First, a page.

Marine Le Pen on trial for comments about Muslims

France’s National Front party leader compared street prayers to Nazi occupation

France’s National Front leader Marine Le Pen leaves a  court in Lyon. Photograph: Philippe Desmazes/AFP/Getty Images

France’s National Front leader Marine Le Pen leaves a court in Lyon. Photograph: Philippe Desmazes/AFP/Getty Images

 

France’s far-right National Front party leader Marine Le Pen said the French government was using the judiciary to persecute her as she went on trial for comparing Muslim street prayers to Nazi occupation.

Ms Le Pen, who polls say is likely to win a regional election in December, has tried to broaden the party’s appeal since she took over in 2011 from her father and party founder Jean-Marie.

Jean-Marie has been convicted several times of inciting racial hatred and his daughter has made efforts to distance herself from him.

However, at a gathering in 2010, Ms Le Pen - whose party thrives on concerns over immigration and radical Islam - criticised the practice of Muslims praying in the streets when mosques are full.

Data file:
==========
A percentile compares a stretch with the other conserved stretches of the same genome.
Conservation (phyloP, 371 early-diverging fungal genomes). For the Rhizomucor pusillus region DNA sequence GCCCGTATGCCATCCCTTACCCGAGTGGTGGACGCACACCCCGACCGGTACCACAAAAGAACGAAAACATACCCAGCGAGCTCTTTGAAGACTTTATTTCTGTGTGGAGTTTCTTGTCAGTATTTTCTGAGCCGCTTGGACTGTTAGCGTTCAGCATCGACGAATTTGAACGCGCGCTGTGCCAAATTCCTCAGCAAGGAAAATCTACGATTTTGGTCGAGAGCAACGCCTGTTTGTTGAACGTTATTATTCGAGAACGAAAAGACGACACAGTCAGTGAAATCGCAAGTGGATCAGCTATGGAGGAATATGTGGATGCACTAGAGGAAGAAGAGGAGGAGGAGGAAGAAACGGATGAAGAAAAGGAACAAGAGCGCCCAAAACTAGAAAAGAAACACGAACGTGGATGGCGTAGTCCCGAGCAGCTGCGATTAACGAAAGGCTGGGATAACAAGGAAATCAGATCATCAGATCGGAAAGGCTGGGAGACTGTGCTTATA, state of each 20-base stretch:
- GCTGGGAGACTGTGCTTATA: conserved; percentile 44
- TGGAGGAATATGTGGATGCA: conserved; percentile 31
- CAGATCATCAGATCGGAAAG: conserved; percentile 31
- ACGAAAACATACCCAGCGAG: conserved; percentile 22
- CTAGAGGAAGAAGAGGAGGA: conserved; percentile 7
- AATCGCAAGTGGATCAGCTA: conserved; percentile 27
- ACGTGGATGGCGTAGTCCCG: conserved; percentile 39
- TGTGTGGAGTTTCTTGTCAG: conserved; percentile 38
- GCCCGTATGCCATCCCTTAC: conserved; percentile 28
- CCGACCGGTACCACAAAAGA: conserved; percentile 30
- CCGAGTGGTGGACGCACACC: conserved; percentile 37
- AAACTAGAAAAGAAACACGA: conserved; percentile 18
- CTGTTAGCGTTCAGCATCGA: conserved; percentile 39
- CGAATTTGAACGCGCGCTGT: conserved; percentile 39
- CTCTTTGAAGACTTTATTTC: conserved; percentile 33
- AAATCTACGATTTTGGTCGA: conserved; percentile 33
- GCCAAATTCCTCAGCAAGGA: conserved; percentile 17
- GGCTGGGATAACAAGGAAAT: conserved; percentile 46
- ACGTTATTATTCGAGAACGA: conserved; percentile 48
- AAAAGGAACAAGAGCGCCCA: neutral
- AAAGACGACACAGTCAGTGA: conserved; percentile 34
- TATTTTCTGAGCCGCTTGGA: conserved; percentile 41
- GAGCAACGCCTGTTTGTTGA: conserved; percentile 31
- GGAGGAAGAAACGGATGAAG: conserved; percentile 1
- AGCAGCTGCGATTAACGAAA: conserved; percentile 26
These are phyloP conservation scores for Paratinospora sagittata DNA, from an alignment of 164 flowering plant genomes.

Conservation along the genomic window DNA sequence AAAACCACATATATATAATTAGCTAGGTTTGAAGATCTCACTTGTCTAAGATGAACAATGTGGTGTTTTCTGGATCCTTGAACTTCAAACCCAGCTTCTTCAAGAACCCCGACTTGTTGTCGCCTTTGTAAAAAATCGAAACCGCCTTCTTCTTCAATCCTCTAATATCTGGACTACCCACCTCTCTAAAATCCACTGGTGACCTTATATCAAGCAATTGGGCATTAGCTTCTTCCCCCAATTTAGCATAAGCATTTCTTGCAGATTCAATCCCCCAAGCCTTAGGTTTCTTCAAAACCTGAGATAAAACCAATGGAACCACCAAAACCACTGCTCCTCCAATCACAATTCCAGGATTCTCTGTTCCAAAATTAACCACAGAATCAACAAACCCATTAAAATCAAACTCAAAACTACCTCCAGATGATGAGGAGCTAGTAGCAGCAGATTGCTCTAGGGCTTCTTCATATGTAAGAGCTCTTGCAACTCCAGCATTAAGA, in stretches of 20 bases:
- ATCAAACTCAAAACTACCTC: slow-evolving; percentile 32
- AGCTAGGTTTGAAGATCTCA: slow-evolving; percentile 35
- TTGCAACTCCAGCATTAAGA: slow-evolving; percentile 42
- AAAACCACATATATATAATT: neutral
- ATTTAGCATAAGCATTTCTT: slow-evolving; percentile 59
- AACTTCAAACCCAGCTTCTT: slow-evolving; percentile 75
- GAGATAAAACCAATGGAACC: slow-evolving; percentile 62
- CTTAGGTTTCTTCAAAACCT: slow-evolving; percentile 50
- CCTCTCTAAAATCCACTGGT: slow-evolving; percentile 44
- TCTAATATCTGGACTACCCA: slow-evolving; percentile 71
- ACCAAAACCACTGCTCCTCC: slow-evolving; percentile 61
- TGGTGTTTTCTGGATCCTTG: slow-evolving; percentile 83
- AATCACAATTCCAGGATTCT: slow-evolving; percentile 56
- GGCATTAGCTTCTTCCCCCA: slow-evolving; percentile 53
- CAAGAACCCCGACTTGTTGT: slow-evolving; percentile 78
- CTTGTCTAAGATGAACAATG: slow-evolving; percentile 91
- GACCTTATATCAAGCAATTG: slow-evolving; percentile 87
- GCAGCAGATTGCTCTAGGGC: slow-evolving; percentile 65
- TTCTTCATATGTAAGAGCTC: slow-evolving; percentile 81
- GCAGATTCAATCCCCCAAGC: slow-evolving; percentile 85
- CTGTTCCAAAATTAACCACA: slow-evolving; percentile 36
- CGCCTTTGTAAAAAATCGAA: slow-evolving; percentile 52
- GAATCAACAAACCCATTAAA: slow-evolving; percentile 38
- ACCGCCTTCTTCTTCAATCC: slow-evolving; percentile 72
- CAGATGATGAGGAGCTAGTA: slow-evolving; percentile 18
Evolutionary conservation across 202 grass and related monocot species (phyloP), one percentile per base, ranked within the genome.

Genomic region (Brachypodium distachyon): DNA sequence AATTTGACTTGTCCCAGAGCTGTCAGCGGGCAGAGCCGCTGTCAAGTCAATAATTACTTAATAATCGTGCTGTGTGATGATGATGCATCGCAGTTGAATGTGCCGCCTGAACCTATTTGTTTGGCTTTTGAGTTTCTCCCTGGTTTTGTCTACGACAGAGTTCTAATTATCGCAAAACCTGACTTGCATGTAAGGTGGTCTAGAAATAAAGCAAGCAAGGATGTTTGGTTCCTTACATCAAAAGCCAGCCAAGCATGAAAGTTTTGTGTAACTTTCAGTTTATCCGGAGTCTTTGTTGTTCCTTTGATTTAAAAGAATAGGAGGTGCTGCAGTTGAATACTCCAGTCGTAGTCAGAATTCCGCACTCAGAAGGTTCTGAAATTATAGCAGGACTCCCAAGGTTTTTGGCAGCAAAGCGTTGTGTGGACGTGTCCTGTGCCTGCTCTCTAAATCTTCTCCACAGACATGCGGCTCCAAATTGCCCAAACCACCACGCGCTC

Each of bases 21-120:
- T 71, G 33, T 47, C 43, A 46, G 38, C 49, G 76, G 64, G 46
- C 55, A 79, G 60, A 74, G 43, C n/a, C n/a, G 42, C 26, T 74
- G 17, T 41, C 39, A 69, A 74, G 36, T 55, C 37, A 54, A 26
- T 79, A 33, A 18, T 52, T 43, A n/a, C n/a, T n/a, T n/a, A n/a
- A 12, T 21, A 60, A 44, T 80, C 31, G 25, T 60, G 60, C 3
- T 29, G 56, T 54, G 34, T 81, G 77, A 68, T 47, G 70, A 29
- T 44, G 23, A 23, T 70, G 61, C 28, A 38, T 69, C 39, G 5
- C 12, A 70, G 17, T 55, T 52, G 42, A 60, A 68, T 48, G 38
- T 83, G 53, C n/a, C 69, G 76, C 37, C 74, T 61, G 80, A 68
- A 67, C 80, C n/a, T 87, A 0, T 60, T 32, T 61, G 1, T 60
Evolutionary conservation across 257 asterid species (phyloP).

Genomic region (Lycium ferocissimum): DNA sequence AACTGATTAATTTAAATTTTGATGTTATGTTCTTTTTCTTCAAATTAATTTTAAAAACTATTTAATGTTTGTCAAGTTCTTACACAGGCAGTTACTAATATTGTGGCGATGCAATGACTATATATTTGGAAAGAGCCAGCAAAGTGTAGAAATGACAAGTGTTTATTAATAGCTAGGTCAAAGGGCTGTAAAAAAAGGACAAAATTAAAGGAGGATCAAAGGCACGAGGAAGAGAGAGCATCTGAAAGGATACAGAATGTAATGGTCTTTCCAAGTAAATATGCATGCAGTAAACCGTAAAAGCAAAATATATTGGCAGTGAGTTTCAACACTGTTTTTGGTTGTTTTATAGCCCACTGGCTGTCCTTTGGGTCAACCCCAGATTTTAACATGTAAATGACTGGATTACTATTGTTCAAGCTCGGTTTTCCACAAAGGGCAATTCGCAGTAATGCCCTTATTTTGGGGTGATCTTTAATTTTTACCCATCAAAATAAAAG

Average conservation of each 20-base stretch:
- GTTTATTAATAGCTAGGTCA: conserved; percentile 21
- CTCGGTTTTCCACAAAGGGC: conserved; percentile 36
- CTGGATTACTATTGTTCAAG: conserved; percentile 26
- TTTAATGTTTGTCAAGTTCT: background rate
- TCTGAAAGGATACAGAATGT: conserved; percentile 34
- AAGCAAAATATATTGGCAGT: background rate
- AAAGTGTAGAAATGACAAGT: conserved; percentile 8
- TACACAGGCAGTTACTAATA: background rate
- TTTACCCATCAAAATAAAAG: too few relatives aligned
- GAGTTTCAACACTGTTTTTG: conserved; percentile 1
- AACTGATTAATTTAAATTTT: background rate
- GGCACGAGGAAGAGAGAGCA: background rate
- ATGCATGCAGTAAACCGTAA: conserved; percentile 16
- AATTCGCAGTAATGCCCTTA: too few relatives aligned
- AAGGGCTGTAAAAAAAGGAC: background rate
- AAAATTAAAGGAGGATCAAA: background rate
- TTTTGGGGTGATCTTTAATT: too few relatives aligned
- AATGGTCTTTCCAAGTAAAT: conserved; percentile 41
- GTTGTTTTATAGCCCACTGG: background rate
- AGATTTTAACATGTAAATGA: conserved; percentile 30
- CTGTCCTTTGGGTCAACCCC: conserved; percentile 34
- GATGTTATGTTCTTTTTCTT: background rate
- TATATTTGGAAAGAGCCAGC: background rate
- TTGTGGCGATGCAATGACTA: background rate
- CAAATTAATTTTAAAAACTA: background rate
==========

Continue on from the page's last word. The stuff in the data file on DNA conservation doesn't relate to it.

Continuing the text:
Ms Le Pen said: “I’m sorry, but for those who really like to talk about World War Two, if we’re talking about occupation, we could talk about [street prayers], because that is clearly an occupation of the territory.

“It is an occupation of sections of the territory, of neighbourhoods in which religious law applies, it is an occupation.

“There are no tanks, there are no soldiers, but it is an occupation anyhow, and it weighs on people,” she said.

Charges

Ms Le Pen was charged with “incitement to discrimination over people’s religious beliefs” .

On Tuesday, she said that street prayers were illegal and “sought to impose religious law” in France, but did not repeat the comparison with Nazi occupation.

“We are just a month ahead of the regional elections and this case is five-years-old. Couldn’t it wait another month?” she said to reporters as she arrived at the tribunal.

The case has had many twists and turns and had initially been put aside by judges in December, but anti-racism groups filed a new complaint.

It was unclear when a ruling would be made.

Reuters